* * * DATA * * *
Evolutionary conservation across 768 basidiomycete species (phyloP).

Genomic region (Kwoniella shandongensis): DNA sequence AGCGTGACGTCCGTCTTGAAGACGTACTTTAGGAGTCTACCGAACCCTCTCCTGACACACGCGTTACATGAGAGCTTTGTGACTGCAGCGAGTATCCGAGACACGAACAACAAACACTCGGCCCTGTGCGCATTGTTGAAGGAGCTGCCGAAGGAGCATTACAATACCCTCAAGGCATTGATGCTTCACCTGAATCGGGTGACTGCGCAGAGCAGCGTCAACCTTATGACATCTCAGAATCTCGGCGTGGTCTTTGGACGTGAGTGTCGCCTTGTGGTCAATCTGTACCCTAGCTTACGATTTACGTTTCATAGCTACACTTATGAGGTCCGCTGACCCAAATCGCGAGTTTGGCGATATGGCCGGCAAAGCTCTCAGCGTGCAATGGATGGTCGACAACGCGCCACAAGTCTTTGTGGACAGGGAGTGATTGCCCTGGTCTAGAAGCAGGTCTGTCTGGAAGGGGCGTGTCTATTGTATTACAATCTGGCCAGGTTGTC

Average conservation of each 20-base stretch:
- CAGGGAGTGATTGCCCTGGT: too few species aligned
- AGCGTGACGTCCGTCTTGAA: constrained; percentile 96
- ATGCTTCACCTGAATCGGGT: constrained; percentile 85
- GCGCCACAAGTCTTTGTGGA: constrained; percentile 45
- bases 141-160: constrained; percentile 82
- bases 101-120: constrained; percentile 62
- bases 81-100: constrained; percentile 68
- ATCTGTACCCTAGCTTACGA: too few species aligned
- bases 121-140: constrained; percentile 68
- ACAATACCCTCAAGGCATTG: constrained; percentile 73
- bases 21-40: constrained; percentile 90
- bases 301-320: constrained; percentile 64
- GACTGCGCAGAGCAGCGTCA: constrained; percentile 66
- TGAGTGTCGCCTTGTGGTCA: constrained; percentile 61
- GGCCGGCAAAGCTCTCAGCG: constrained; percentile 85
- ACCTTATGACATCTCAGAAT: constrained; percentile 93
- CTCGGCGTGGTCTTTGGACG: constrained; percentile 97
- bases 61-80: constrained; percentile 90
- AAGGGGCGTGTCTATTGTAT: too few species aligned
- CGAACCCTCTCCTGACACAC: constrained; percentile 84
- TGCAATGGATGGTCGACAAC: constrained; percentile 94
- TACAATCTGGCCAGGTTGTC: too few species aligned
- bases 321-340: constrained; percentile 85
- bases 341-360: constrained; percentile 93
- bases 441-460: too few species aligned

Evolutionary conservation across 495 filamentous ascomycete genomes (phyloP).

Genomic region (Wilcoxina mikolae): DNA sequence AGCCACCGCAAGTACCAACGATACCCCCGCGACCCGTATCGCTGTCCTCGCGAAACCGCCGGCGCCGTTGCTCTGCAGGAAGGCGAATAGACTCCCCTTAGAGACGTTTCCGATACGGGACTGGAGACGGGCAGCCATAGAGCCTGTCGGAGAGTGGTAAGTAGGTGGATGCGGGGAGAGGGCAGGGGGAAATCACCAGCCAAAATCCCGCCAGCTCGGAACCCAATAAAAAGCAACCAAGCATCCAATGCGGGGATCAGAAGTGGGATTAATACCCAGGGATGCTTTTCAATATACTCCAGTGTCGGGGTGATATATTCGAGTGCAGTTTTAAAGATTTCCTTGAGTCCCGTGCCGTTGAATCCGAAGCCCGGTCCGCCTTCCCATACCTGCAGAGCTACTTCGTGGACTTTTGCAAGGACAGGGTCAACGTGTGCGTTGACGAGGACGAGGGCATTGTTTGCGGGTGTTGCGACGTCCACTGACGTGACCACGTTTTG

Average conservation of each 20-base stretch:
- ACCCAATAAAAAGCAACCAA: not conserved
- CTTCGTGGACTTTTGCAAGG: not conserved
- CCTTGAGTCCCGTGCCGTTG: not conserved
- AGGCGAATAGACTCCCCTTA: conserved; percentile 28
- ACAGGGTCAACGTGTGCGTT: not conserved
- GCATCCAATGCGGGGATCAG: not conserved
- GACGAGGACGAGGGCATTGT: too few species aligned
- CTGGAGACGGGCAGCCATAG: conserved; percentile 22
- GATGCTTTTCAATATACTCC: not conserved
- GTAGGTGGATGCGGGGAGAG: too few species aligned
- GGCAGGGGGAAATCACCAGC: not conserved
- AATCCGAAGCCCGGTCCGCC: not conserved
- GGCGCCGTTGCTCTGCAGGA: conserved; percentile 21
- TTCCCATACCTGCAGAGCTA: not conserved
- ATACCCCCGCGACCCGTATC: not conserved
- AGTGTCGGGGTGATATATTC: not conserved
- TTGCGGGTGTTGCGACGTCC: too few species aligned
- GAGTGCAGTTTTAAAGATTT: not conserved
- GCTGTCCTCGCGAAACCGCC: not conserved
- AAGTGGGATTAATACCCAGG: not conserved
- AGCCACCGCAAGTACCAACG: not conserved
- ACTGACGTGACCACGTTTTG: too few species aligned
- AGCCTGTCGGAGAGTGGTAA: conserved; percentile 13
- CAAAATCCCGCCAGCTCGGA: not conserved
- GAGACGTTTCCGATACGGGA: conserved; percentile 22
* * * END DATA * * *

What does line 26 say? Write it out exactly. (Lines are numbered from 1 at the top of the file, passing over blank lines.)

- bases 321-340: constrained; percentile 85